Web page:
The Four of Pentacles is a Minor Arcana card, so as we know, the message offered by this card will most likely be more immediate in nature, or will most likely be connected to more day-to-day issues. The easiest way to get a decent understanding of a Minor Arcana card is to examine its number, or in the case of Court Cards, its rank, and to examine its suit. In this case, we are dealing with the number 4, and the suit of Pentacles. As we have already discovered, these two ingredients alone could actually give us enough information about this one card to offer a useful interpretation. We have other useful things to consider, too, such as symbolism, astrology, and more.

The traditional image of the Four of Pentacles is of a well-dressed person wearing a crown and sitting on a throne, with a pentacle under each foot, a pentacle above the crown, and a pentacle held firmly with both arms. Behind the seated person is the skyline of what appears to be a well-organized and prosperous city; above is a blue and cloud-free sky. Most versions of the Four of Pentacles are similar: four Pentacles being guarded, although there is no indication exactly what they are being guarded from.

The suit of Pentacles (or Coins, Stones or Disks) corresponds with the element of Earth, and of the physical body, physical manifestation, and wealth. Many Tarot decks use images of pentagrams or coins or disks on their Minor Arcana Pentacles cards as well as trees, flowers and green, verdant growth, all of which will make it easy to connect with the symbolism of this suit. A nice place to begin is with the element of Earth itself.

In its natural state, Earth is cool and dry, and it binds or shapes the other elements. Earth is of the physical or physically formed or manifested world, and of nurturing, health, finances and security, and the wisdom associated with living simply and being well-grounded. Earth is the element of form and substance; it is connected to material world security (and even wealth), and to our physical bodies and physical senses, and the pleasures and pains they bring. Earth represents the nurturing and serene side of Nature, and it represents the tangible end result of our labors. Earth is about security and stillness, and knowing what to expect; it is about strength, discipline, and physical manifestation of all kinds, and about enjoying the fruits of our labors. Earthy energies are fertile, practical, and slow to change.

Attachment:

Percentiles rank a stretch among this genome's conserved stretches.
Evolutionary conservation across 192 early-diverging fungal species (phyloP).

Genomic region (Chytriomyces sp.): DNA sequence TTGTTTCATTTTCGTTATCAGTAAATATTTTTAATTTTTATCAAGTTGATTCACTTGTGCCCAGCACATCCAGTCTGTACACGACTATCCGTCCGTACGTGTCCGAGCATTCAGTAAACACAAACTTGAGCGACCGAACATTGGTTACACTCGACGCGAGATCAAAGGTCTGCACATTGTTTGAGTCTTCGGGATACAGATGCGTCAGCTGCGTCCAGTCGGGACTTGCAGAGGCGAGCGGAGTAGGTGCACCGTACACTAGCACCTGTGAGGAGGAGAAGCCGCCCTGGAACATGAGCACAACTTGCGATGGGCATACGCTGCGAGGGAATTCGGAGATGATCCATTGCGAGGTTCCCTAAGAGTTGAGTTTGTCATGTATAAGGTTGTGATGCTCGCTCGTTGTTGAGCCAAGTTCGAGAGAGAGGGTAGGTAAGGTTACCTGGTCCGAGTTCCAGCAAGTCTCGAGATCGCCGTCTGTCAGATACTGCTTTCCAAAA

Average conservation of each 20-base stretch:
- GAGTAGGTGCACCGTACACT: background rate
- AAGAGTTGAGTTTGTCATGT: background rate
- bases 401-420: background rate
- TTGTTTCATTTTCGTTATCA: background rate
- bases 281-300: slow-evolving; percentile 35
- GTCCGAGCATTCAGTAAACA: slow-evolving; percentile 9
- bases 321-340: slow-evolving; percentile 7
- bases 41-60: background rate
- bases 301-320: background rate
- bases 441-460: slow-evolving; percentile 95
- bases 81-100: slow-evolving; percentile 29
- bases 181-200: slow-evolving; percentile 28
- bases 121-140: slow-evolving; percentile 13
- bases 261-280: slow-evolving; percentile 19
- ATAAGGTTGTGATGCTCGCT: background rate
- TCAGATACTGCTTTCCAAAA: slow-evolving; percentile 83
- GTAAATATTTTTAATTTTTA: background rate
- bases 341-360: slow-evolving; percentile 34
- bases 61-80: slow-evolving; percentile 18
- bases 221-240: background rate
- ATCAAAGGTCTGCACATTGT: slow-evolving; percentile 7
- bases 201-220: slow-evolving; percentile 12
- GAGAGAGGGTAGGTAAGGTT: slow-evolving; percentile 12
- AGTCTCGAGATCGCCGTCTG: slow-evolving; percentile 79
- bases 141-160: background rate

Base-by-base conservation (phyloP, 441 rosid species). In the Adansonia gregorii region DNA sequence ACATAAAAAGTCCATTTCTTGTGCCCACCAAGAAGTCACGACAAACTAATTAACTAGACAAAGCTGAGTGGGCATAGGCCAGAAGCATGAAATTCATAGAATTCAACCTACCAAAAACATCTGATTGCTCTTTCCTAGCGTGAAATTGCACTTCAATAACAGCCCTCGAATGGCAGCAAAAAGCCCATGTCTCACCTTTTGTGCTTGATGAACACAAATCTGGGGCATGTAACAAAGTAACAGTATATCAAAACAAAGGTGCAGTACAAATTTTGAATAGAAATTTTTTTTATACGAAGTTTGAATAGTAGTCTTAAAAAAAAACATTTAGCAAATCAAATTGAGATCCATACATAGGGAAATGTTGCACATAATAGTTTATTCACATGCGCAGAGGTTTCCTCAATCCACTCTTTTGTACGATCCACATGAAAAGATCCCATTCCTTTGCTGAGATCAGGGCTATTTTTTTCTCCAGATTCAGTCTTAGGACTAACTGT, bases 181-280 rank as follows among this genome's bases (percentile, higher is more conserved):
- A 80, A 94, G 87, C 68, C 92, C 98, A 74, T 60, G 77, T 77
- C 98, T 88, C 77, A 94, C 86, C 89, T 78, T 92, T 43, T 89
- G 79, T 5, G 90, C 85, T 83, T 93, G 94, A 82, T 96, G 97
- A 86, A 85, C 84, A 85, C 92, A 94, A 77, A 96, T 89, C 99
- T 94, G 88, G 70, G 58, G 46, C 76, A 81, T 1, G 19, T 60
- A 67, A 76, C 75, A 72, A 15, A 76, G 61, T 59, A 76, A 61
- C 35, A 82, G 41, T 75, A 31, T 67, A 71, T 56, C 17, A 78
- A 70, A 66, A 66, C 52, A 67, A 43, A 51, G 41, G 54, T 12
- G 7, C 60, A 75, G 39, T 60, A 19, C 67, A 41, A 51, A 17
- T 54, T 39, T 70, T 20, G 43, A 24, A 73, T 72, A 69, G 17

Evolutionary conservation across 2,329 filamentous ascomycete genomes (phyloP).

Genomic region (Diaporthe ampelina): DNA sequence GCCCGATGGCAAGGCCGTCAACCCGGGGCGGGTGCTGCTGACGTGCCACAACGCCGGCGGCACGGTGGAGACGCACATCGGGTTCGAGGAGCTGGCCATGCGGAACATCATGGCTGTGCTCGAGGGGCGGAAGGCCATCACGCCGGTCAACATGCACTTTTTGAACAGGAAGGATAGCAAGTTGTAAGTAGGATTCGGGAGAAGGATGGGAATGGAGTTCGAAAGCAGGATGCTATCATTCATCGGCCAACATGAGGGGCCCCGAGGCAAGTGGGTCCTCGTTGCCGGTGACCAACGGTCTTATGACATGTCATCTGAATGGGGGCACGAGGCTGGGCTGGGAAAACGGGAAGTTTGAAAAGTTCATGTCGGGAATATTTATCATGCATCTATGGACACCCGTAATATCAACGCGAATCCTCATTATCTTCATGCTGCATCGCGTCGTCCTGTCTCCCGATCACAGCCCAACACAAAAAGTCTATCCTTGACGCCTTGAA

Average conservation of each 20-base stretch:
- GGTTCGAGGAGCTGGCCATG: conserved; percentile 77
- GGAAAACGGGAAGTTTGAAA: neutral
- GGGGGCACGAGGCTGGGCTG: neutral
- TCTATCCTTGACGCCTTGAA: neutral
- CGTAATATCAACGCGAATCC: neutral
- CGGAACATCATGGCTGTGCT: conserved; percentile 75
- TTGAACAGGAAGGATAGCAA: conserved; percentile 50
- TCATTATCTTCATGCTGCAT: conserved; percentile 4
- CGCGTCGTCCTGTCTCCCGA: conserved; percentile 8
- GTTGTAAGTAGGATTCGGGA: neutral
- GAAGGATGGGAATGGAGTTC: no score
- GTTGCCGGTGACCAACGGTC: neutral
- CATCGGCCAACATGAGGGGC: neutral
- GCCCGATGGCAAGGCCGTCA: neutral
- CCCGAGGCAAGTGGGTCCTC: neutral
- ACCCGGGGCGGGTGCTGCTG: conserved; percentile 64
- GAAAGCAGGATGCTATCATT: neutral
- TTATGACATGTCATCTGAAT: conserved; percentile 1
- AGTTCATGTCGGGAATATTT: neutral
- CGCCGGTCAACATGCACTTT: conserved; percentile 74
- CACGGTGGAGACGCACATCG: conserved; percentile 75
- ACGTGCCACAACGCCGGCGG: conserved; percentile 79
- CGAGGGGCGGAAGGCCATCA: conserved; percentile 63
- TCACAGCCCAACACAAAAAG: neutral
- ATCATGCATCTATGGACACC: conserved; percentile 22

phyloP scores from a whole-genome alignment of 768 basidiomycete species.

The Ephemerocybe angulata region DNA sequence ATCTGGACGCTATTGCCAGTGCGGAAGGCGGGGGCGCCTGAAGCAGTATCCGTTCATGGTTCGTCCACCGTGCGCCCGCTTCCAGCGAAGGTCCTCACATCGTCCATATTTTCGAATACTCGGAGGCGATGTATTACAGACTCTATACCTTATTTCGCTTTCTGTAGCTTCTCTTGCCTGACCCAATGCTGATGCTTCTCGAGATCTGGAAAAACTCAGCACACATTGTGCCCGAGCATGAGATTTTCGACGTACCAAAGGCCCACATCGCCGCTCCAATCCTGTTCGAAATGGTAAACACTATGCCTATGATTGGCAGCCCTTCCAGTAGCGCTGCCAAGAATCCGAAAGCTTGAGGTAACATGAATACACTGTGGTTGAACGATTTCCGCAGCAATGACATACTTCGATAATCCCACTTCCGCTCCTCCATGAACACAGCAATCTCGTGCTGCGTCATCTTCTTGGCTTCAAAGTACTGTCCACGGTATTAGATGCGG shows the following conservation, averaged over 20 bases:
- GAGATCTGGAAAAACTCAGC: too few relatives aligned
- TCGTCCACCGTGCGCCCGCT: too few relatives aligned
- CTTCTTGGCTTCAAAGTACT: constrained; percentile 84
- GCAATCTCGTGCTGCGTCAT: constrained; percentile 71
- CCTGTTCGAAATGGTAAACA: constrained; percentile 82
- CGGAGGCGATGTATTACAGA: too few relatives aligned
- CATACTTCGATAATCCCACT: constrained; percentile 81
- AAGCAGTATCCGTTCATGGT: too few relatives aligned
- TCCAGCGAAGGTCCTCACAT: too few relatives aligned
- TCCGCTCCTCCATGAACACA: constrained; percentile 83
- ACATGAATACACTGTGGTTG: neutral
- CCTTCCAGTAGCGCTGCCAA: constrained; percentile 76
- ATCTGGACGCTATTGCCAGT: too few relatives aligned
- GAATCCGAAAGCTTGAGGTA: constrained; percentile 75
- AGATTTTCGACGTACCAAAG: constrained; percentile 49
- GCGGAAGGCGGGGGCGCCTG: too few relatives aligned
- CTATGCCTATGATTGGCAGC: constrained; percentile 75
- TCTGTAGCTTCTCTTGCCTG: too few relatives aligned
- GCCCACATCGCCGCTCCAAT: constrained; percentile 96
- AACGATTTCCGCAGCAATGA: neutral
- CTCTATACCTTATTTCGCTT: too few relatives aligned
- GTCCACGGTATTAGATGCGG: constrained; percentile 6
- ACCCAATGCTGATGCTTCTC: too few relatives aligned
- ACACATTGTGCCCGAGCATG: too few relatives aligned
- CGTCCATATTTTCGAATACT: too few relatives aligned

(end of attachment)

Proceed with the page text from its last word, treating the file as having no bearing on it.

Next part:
You can see just by examining the paragraph above just how easy it is to connect the element of Earth to our daily lives, our physical bodies, our careers and our finances, our families, and the natural world around us. These things are all the main correspondences of the element of Earth, the suit of Pentacles, and of course, our Four of Pentacles.

The number 4 is about solidification, discipline, balance, authority figures, a foundation being created, calmness, caution, being steady or difficult to shake up. There are four points to a compass, so the number 4 can represent everything around us as it is right now. If we remember that the number 3 usually represents the creation of something new, or the making real of concepts or understandings presented by the number 2, then we can see that the number 4 brings depth or solidity to that creation. On the negative side, the number 4 can represent energies that are slow and plodding, too conservative, or suspicious of or averse to change.

Within the Tarot, the Fours represent the concept of the cube, very stable and hard to tip over; here we have the pause that allows us to take a breath after activating the potential of the Ace through the partnership of the Two in order to manifest the creation of the Three. Briefly, we have the potential to experience abundance, good luck and comfort (the Ace of Pentacles), the power to deal with change in a balanced and beneficial manner (the Two of Pentacles), and the ability to practice our skills with talent, dedication and a focus on details (the Three of Pentacles). The Four of Pentacles offers a glimpse of the success that comes with a long-term application of luck, skill and dedication, and an awareness of just how much we have to lose once that success begins to manifest.

The astrological correspondence for the Four of Pentacles offers us a bit more depth of understanding; the Four of Pentacles represents our Sun when it is in the astrological sign of Capricorn.

In astrology, The Sun corresponds with our sun, the star at the center of our solar system around which the planets revolve. The sun provides our Earth with the heat and light necessary for life as we know it. The arc that the sun travels in every year, rising and setting in a slightly different place each day, is a reflection of the Earth’s orbit around the sun, which is particularly applicable with our Four of Pentacles and the astrological sign of Capricorn (an Earth sign). The sun is thought to represent the conscious ego, the self and its expression, personal power, pride and authority, leadership qualities and the principles of creativity, spontaneity, health and vitality, or simply the “life force.” In Chinese astrology, the sun represents Yang, the active, assertive masculine life principle. In Indian astrology, the sun is called Surya and represents the soul, ego, vitality kingship, highly placed persons, government and the archetype of The Father.